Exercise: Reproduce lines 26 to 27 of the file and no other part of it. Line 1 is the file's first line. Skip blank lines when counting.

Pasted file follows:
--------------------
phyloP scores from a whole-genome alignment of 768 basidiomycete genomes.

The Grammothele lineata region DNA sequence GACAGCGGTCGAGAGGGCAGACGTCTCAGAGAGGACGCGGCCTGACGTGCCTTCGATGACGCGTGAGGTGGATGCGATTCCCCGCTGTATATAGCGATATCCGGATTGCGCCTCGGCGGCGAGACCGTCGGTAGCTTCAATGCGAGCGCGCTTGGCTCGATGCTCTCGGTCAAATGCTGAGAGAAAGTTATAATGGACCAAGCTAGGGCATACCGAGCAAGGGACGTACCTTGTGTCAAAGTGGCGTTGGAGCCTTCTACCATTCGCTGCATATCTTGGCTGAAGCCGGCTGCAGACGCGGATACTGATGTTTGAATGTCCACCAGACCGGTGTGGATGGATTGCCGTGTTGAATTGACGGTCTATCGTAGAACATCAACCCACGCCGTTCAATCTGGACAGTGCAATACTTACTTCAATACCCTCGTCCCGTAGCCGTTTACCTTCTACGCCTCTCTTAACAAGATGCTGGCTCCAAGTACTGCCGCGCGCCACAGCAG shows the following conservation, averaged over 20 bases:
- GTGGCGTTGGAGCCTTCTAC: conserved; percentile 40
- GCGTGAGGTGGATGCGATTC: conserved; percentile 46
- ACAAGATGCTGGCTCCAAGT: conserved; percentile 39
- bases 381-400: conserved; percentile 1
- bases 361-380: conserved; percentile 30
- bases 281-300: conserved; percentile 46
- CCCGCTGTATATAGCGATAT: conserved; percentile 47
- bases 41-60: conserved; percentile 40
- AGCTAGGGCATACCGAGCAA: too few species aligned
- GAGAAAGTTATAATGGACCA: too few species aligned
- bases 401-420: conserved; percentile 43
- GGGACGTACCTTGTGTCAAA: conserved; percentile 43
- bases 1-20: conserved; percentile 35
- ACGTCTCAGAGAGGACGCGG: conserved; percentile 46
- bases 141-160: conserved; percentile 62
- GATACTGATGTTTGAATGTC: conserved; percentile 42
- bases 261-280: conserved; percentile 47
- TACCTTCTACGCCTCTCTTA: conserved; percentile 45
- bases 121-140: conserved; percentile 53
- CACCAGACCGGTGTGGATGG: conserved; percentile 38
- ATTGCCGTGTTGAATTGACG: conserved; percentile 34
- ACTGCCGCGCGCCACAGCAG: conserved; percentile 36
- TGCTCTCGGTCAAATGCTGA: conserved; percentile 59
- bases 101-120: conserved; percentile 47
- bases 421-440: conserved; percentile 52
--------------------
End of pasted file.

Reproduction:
- bases 101-120: conserved; percentile 47
- bases 421-440: conserved; percentile 52